The former governor of South Carolina, Nikki Haley, arrives at the Iowa caucuses, the first date on the primary electoral calendar, with options of finishing second in the Republican Party. Reinforced by its good performances in the five debates held, by the financial influx of donors in the last quarter of last year and by the early withdrawal of Chris Christie from the electoral race, for the first time the polls gave him victory this Thursday against Ron DeSantis in the midwestern state, with 20% of voting intention, compared to 13% for the governor of Florida.

Haley has a very difficult time beating former President Donald Trump, in whose administration she served as US ambassador to the UN. But in the hypothetical case that he wins the Republican nomination for the White House, the polls do give him a chance of beating Joe Biden, the most unpopular president at this point since there have been polls and the oldest in history if he achieves the nomination. re-election in November.

With a less radical and more conciliatory speech than Trump and DeSantis, although equally very conservative, he represents an alternative for more moderate Republican voters. She is the only woman candidate to lead this country governed by men: all the presidents have been and 72% of the congressmen, 77% of the governors and six of the nine judges of the Supreme Court are.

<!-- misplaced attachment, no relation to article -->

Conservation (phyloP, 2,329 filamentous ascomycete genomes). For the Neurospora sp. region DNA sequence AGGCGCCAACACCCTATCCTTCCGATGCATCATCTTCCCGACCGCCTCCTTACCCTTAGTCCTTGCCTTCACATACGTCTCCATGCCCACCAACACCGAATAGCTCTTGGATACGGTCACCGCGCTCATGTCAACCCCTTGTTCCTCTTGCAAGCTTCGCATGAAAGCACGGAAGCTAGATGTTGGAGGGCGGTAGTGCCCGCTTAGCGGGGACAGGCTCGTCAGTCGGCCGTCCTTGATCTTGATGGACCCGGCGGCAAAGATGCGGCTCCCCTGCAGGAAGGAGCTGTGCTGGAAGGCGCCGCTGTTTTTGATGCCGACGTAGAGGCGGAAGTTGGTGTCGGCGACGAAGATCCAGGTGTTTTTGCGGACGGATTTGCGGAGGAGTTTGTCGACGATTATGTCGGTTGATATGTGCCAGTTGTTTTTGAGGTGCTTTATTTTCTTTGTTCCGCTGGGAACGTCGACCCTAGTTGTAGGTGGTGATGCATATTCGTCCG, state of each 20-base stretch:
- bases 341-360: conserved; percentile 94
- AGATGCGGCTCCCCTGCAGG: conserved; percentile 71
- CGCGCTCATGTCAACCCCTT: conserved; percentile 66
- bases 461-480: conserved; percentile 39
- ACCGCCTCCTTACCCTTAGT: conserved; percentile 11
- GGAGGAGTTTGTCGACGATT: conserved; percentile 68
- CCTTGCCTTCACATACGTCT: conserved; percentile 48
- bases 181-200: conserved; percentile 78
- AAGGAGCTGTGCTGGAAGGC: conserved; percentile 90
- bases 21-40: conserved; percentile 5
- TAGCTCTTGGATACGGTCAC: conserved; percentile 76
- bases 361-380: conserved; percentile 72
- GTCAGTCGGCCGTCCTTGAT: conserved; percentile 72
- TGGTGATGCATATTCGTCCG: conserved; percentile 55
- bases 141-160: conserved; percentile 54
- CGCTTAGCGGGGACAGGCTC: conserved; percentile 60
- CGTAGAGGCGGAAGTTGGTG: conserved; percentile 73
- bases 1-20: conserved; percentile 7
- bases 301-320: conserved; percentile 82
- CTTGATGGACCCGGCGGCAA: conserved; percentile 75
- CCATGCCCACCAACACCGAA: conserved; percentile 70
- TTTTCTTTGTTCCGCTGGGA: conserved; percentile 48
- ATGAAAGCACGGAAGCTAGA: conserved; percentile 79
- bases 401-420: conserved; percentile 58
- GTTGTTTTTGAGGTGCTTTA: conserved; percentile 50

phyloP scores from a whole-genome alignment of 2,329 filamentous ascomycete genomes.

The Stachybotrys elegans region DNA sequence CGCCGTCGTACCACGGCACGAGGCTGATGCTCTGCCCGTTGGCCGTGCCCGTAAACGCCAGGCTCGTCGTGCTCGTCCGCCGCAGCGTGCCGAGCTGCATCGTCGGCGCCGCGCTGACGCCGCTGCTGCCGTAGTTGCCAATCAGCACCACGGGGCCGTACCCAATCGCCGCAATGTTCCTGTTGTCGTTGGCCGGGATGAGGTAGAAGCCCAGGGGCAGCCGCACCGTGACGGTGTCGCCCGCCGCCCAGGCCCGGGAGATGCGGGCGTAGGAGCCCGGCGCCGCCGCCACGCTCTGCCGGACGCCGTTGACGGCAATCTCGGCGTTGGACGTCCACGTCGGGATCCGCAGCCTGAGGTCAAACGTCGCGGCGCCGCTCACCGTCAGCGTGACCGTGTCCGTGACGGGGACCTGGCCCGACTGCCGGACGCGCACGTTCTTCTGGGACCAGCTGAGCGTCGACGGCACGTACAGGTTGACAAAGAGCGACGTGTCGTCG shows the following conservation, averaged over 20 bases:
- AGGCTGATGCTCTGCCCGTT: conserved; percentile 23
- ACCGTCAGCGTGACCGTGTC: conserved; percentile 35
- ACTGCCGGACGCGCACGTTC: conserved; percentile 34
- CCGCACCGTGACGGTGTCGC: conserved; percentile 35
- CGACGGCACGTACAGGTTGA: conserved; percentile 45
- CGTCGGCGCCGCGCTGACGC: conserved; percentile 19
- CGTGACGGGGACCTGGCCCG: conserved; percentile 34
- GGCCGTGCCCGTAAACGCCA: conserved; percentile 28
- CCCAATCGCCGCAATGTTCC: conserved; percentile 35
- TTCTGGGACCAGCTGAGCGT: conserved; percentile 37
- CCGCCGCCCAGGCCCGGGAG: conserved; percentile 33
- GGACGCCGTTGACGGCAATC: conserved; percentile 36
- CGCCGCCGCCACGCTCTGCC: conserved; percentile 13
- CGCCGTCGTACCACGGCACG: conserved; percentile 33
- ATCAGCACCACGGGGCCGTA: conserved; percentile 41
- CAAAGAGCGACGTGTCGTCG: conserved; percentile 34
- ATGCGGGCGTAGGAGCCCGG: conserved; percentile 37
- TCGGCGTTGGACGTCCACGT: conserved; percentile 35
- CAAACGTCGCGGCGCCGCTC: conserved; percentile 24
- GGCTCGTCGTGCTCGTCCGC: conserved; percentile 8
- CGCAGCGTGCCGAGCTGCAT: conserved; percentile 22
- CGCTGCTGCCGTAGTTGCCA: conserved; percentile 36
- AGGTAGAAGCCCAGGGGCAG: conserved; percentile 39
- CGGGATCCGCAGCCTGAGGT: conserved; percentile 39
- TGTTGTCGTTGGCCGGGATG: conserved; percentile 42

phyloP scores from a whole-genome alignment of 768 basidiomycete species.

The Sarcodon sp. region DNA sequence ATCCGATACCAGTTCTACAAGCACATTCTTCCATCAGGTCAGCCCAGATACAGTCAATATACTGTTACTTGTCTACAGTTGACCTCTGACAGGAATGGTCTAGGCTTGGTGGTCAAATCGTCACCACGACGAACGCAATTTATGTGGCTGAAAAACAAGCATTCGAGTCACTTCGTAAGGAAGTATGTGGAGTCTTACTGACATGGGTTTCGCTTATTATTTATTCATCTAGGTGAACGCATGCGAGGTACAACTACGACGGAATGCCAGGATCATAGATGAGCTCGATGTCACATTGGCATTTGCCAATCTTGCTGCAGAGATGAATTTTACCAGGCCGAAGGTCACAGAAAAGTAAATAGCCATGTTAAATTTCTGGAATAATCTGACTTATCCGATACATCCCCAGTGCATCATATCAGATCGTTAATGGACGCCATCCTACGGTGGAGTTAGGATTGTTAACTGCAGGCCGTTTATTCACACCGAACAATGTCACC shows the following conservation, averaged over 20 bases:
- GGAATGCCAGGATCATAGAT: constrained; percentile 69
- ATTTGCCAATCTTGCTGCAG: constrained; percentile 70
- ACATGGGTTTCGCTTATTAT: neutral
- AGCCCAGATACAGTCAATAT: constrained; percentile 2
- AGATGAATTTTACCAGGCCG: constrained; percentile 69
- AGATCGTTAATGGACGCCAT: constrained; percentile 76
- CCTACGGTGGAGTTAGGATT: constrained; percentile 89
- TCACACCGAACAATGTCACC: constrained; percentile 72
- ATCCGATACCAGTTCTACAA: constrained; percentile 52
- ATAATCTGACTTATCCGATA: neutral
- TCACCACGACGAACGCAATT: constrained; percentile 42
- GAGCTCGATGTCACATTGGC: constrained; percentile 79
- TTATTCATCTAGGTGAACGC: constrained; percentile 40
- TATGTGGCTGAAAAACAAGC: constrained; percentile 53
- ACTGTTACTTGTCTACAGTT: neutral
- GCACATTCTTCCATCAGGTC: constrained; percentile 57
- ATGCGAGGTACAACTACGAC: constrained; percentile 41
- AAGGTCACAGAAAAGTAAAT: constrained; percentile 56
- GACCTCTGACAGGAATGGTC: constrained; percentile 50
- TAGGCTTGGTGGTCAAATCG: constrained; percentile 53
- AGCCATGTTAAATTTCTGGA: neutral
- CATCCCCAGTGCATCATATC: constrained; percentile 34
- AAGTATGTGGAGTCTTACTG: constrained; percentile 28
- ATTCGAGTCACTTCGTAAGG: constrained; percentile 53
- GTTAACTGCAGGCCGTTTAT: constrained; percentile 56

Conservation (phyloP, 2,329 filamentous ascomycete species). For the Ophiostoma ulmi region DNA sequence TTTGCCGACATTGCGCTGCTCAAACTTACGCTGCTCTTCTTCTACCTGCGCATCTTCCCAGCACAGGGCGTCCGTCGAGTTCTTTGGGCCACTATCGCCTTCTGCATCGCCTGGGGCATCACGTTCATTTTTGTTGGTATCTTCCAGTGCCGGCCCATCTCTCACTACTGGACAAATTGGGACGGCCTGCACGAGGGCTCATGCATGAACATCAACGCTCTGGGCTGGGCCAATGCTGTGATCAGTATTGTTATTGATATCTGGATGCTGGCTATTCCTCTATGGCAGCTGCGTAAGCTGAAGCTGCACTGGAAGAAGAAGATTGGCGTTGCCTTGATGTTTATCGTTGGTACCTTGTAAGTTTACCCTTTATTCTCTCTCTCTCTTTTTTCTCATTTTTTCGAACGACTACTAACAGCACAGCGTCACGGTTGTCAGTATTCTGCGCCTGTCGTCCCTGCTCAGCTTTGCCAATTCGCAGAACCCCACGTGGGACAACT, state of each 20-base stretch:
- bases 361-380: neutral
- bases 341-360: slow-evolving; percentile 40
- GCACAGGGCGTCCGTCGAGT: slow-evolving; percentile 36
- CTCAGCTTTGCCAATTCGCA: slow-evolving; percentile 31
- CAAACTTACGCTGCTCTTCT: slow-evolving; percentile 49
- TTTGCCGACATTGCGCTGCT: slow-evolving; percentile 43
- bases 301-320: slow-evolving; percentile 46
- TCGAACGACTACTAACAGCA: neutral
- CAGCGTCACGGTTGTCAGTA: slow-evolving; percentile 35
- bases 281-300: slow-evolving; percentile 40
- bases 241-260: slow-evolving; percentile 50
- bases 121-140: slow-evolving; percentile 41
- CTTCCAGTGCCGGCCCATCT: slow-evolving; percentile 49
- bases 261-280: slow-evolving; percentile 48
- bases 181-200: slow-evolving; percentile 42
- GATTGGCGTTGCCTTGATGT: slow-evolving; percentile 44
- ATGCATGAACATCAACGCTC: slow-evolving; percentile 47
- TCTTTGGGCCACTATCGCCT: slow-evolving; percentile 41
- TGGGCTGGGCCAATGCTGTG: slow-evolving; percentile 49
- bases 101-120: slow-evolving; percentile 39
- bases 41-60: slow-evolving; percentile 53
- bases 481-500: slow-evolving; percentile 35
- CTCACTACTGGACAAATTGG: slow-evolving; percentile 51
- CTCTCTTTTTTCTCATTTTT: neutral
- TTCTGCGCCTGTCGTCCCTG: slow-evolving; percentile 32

The daughter of Indian immigrants, she was the first female governor of South Carolina and is the first non-white candidate in the history of the Republican Party. But Haley shies away from using her gender and ancestry as political arguments. According to her, “the glass ceiling does not exist” and identity politics only generate division and “self-hatred”, since “the US is not a racist country,” she said in a speech last March, a month after the announcement of his candidacy.

Although he is still fifty points behind Trump in the polls, it would be advisable not to call it a day. The election year is usually a long-distance race and it would not be the first time that Haley has come back from an election with everything against her. At 51 years old, in the November elections she will celebrate her twentieth anniversary in politics, almost half her life holding elected office and defending a conservative economic and social vision.

In her memoir (Impossible is not an option) published in 2012, she explains how, in her first electoral campaign for the South Carolina House of Representatives, in 2004, she was discarded “because she was a woman, because she was Indian and because was young”. With an underfunded but aggressive campaign, she managed to unseat Larry Koon, who had been representing his Lexington County district for 29 years.

After that initial and early victory, at the age of 32, she was re-elected twice to the state Congress, and during her third term, in 2009, she presented her candidacy for governor. In that campaign, she narrowly beat the Democratic candidate, Vincent Sheheen, and she became the youngest governor at the time. Four years later, she revalidated the position with a lead of 14 points.